A word before we begin: The following is a comprehensive overview of the fifth broadcast season of the HBO series True Blood. It is primarily intended for those who have already watched the entire season. Plot details and surprises will be indiscriminately discussed with the aim of analyzing the narrative and thematic elements of the show. That said, this is not meant as an exhaustive synopsis either. There will be gaps, but hopefully those who have seen all or most of Season 5 will read and enjoy, and in some cases take violent issue with the opinions herein. I welcome dissent and debate, but dread spoiling the fun for unwitting souls who have stumbled in accidentally. If you do not yet wish to know crucial things that happen in this season of True Blood, please refrain from reading until such time as you have viewed the show to your satisfaction. Thanks to all. – DLF
The grand summer of The Avengers and The Dark Knight Rises went by with astonishing speed. True Blood Season 5 seemed to go doubly quick. After a year of agonizing suspense, we found Tara Thornton languishing in her own lifeblood, Bill Compton and Eric Northman in the hands of the menacing vampire Authority, Sam Merlotte and Alcide Herveaux on the fighting side of some bad werewolves, Pam Swynford De Beaufort trying to hold down a foundering business, Russell Edgington missing and presumed not dead, Lafayette running out of people to cook for… oh, plus a restless demon on his back… and Sookie Stackhouse sprawled in the middle of one big mess.
The series has tightened up considerably since the meandering adventures of Season 4. None of the subplots wander nearly as far afield, and the writers seemed to have gathered their thoughts and gotten back to the main thrust of the story. Remember how the show used to be about vampires? That is happily the case once more.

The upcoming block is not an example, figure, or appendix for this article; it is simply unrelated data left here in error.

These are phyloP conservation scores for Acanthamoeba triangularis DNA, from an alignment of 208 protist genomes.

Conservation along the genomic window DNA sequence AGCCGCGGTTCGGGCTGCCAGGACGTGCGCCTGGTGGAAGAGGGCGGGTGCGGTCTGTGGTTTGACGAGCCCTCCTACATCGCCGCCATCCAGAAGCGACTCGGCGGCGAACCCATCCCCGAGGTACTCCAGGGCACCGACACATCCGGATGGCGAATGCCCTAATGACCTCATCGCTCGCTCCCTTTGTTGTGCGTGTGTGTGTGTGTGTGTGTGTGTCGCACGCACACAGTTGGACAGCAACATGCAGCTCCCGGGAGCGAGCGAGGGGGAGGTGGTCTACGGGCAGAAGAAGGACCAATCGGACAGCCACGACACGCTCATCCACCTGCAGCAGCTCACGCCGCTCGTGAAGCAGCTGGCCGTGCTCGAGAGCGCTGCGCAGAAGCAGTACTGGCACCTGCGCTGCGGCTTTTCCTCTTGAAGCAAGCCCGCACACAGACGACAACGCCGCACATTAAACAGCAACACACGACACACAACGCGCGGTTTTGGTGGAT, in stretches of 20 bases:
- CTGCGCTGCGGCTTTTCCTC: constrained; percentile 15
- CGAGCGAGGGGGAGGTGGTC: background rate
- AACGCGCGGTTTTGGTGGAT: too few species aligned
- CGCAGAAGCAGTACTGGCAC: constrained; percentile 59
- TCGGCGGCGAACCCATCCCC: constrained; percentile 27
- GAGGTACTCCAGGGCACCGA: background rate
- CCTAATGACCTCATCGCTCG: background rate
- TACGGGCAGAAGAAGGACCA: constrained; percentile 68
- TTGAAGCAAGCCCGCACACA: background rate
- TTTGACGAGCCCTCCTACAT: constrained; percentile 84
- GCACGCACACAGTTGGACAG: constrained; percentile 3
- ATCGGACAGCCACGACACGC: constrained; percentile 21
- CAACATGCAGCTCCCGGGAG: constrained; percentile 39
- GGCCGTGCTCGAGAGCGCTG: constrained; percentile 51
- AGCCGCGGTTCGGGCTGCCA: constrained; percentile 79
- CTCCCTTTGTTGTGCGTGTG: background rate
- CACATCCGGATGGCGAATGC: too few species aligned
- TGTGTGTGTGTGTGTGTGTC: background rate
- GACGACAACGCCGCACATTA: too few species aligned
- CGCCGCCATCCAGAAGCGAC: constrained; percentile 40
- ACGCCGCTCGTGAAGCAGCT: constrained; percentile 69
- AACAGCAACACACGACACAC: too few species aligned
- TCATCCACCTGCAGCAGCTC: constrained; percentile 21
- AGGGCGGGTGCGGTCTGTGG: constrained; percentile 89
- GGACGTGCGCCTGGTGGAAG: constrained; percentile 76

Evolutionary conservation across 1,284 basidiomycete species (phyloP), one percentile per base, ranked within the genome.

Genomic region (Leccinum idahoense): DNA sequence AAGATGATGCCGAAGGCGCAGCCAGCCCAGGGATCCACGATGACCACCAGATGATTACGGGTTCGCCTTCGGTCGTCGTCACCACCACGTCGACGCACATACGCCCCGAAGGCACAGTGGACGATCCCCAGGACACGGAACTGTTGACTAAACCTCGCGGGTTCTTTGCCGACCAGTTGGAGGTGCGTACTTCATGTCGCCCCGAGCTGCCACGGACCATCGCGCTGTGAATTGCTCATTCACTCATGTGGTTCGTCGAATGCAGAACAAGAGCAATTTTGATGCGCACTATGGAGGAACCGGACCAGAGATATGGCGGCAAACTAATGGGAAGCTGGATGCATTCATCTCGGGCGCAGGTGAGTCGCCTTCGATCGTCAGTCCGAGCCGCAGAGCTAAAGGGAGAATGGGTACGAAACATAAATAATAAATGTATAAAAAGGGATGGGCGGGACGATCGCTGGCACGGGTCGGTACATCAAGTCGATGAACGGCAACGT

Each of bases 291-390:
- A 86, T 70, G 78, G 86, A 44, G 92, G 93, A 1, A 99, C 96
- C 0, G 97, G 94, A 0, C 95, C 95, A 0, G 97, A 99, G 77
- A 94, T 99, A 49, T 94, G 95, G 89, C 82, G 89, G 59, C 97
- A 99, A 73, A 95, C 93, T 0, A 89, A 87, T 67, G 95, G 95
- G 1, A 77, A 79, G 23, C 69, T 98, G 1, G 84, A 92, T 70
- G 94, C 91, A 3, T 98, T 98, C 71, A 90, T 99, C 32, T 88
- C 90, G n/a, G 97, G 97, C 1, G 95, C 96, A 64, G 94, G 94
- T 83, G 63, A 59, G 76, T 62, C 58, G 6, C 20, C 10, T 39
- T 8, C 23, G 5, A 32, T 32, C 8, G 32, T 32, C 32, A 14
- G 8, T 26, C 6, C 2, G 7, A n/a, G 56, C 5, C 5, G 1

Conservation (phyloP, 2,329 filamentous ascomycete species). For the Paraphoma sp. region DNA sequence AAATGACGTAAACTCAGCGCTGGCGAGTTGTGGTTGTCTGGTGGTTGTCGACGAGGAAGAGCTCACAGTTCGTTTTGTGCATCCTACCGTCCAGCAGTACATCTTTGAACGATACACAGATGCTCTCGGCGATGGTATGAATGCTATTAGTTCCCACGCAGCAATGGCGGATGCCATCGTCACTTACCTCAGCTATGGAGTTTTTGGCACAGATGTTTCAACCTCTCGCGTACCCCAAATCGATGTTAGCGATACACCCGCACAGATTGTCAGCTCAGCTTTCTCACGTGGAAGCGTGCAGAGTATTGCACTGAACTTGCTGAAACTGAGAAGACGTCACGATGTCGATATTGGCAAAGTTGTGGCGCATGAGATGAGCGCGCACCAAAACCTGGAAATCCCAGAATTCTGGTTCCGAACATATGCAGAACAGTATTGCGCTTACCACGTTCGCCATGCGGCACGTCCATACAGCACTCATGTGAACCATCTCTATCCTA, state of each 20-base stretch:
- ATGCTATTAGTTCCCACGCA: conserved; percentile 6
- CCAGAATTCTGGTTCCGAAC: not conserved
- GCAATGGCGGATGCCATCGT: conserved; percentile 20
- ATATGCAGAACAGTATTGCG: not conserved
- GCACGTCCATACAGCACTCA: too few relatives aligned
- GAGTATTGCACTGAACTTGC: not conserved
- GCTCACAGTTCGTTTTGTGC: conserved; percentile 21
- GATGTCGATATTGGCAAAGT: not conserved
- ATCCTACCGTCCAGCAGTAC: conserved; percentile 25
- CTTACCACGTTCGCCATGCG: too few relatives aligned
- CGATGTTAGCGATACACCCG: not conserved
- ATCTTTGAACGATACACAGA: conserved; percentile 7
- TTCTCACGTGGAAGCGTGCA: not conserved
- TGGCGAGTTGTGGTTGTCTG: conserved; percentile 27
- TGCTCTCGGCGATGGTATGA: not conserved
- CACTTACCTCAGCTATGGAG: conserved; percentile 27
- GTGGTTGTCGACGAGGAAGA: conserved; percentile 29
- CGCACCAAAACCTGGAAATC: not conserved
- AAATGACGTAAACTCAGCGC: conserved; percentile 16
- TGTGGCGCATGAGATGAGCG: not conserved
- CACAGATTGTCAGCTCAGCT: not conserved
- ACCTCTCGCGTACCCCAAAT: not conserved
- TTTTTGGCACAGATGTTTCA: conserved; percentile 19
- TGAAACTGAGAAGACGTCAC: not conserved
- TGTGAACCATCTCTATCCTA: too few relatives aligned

In fact, the vampire Authority – plotting the world’s future from a hidden compound in New Orleans – is the main focus of the show throughout the season. Guardian Roman Zimojic is leading an inquisition in reverse, attempting to smoke out the most dangerously orthodox vampires and settle them down for the mutual good of both humans and vampires. “Mainstreaming,” the pact struck by living and undead governments guaranteeing peaceful coexistence, is in jeopardy thanks to the Sanguinistas, a cabal of vampire fundamentalists with themselves in mind as the dominant species. They follow their own testament, which states that the one true deity is Lilith, a mythic figure popularly associated with succubi (sexy vampire ladies). Lilith wants her children to enjoy pure human blood in limitless quantities, no substitutes. Tru Blood, the synthetic hemo-brew allowing vampires to survive without victimizing humans, becomes a key target of the Sanguinist agenda.
In his efforts to rein in destructive influences, Roman enlists Bill and Eric to hunt down the escaped maniac Russell Edgington and bring his murderous ways to an end. Russell was officially supposed to be dead long ago, but personal feelings and vengeful scores have clouded everyone’s judgment. The successful capture merely gives Russell a chance to stage his own Authority coup. Bill and Eric join up first to save their skins, and second to be in positions of power when whatever promises to go down actually goes down. Double crosses and conflicting interests eventually place Sanguinists in charge of the Authority, rather than under its heel, with Russell playing blissful blasphemous deacon. Never content without a happy catamite, Russell takes former anti-vampire zealot turned gay vampire advocate Steve Newlin under his fangs. Eric plays every trick in the book to extricate himself, his adoptive sister Nora, and Bill from the Authority’s clutches, only to find that Bill is becoming quite the zealot himself. The corruption of spirit that began when he became king of Louisiana reaches new heights as Lilith, in drug-induced visions, pits him against his fellow vampire chancellors in a bid to become the Sanguinist messiah.
Incredibly, all this happened in twelve weeks, and that was only the vampire part. There was much, much more, and true to form they managed a wrenching cliffhanger at the end of just about every episode.